Given that EF merozoites egress within minutes upon PVM rupture, whereas EEF merozoites remain in the hepatocyte cytoplasm for up to several hours, genes were searched that might be (i) necessary for the rapid egress specifically from RBC, (ii) required for survival in the hepatocyte cytoplasm and (iii) specific for both developmental stages (i.e. necessary for PVM rupture in RBC and hepatocytes). Interestingly, 74 genes were upregulated in 22 h EF schizonts in comparison to EEF samples (LogFC ≥ 2, adjP ≤ 0.01, Additional file 1: Table S7), but only four of these were upregulated when compared to all other stages (Additional file 1: Table S8). These four genes code for the following proteins: (i) the high mobility group protein B1 (PBANKA_0601900) of which the orthologue in P. falciparum has been shown to potently activate pro-inflammatory cytokines, suggesting a role in triggering host inflammatory immune responses [71]; (ii) a protein of the PIR multigene family (PBANKA_0500781); the function of PIRs is not known but these proteins are believed to be involved in antigenic variation and evasion from host immune responses [72]; (iii) a conserved Plasmodium protein of unknown function (PBANKA_0915200); (iv) MSP9 (Merozoite surface protein 9, PBANKA_1443300). The orthologue of MSP9 in P. falciparum has been shown to bind to erythrocyte band 3 protein and to form a complex with MSP1 [73, 74]. Plasmodium falciparum merozoites are able to infect RBC via two different invasion mechanisms: one is sialic acid-dependent, involving MSP9 and the other one is MSP9 and sialic acid-independent. Interestingly msp9 is barely transcribed in DCs/merosomes and also hardly in other developmental EEF stages, which might be indicative that EEF stage-derived merozoites do not invade in the sialic acid-dependent manner. Attempts to knock out P. berghei MSP9 were not successful [75]. In P. yoelii, MSP9 has been found in the erythrocyte cytoplasm [76] and might, in addition to invasion, also be involved in egress of merozoites from RBC.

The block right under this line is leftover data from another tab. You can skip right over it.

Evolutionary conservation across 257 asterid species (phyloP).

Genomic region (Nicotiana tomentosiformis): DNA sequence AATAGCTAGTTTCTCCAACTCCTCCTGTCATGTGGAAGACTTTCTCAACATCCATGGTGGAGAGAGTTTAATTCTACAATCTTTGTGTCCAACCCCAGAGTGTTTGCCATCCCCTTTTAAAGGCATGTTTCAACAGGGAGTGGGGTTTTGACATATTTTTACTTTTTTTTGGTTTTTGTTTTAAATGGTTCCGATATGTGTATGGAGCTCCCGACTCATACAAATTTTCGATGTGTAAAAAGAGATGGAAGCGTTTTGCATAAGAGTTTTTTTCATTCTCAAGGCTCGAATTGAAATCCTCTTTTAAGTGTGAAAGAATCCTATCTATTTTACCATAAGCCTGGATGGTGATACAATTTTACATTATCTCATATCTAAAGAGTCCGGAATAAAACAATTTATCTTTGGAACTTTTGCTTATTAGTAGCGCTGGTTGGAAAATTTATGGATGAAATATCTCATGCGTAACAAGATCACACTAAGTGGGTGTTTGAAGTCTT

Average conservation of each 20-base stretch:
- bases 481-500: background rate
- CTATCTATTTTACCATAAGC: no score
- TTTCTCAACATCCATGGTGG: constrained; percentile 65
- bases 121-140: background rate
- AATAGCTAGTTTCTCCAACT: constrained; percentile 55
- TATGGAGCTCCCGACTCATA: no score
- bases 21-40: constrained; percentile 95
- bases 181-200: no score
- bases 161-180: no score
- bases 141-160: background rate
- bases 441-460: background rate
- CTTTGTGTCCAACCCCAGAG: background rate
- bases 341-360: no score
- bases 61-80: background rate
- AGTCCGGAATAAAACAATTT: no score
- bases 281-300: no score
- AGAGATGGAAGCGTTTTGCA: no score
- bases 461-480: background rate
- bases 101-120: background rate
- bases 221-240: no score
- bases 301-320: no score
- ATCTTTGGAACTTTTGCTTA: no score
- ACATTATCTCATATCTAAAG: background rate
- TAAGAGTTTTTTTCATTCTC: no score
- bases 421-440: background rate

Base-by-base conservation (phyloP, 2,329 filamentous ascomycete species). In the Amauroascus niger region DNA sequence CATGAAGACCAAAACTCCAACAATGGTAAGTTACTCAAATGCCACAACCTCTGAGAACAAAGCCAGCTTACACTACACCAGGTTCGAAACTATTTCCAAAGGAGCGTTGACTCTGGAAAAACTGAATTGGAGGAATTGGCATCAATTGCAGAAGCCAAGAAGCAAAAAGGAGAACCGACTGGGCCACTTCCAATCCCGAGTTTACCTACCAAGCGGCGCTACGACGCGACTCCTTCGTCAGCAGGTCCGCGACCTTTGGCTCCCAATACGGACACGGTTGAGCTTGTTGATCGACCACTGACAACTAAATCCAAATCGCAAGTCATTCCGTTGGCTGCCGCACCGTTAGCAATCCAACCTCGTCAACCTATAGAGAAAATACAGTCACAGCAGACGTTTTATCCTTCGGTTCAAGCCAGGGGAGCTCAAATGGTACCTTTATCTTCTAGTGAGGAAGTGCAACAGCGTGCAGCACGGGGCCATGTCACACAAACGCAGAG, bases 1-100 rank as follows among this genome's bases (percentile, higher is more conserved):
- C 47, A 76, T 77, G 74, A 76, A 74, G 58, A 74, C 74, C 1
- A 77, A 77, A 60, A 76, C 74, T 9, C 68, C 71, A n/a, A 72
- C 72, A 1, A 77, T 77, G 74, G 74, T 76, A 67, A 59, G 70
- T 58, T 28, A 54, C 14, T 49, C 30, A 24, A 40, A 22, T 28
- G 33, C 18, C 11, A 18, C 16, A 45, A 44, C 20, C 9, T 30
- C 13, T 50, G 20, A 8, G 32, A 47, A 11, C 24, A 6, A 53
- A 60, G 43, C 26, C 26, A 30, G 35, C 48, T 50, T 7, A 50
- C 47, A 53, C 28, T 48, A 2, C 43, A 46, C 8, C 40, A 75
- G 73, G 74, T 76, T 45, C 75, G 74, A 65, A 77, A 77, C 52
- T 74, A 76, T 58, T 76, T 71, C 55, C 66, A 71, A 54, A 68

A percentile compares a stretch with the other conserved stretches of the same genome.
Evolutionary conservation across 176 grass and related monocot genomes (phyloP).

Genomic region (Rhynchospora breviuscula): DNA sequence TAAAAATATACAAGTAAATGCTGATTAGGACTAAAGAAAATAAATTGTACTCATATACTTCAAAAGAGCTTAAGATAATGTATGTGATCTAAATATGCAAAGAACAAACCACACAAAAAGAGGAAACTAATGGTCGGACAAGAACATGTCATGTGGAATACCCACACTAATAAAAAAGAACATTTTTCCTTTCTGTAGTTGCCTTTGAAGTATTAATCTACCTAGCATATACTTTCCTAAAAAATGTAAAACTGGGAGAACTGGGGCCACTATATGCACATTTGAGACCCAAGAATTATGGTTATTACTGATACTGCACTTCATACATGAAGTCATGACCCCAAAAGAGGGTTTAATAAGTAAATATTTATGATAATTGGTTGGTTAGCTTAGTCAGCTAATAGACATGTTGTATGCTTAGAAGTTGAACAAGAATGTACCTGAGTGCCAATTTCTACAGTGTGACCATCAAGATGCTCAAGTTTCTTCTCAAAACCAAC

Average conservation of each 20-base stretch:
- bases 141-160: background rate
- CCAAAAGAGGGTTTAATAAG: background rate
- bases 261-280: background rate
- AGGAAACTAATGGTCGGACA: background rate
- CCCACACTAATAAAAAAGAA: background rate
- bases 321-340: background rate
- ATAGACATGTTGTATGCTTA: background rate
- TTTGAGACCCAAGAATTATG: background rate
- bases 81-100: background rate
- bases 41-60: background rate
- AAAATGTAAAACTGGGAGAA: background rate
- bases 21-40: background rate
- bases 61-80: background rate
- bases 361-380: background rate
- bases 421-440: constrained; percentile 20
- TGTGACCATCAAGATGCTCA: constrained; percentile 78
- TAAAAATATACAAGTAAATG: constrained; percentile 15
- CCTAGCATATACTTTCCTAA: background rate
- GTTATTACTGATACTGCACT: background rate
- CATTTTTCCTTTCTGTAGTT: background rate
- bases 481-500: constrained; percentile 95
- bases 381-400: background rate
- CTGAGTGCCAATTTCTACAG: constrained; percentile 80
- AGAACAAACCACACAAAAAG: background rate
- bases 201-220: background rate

Thereafter, 293 genes were identified that are specifically upregulated in DCs/merosomes when compared to all other stages (Additional file 1: Table S9). It is conceivable that most of them are involved in the EEF stage-specific egress, in parasite survival in the dying host hepatocyte or in early RBC remodeling. As discussed earlier, it is plausible that transcripts are translationally suppressed in merozoites until the next stage in the life cycle, like has been described for mature gametocytes and sporozoites [51, 77]. Among the highly upregulated transcripts, sbp1 (skeleton binding protein 1) (PBANKA_1101300), mahrp1a and mahrp1b (PBANKA_1145800 and PBANKA_1145900) were identified. These gene products are all involved in the trafficking of exported proteins from the parasite to the surface of the RBC [65]. Knock out of MAHRP1a or SBP1 reduced the sequestration of infected cells [65]. It is plausible that EEF stage-derived merozoites express high levels of these mRNAs in order to sufficiently express these proteins immediately after infection of RBC. Plausibly, this may allow the infected RBC to be efficiently sequestered in the periphery to avoid immediate clearance by the spleen. Why expression of sbp1 and mahrp1a and mahrp1b appears to be lower in EF stage merozoites than in EEF stage merozoites is unknown. One reason might be, that in course of EF stage infection, the spleen is heavily remodeled [78,79,80] and allows for passage of infected RBC, making an efficient sequestration and thus a pronounced expression of sequestration ligands on the surface of the infected RBC less necessary [65]. The parasite might thus be less dependent on intense trafficking of sequestration ligands. Another reason might be that mahrp1a and sbp1 are already expressed during ring and trophozoite stage and thus less transcript would be needed to fulfill the same function as in EEF.

Genes predominantly expressed in exo-erythrocytic stages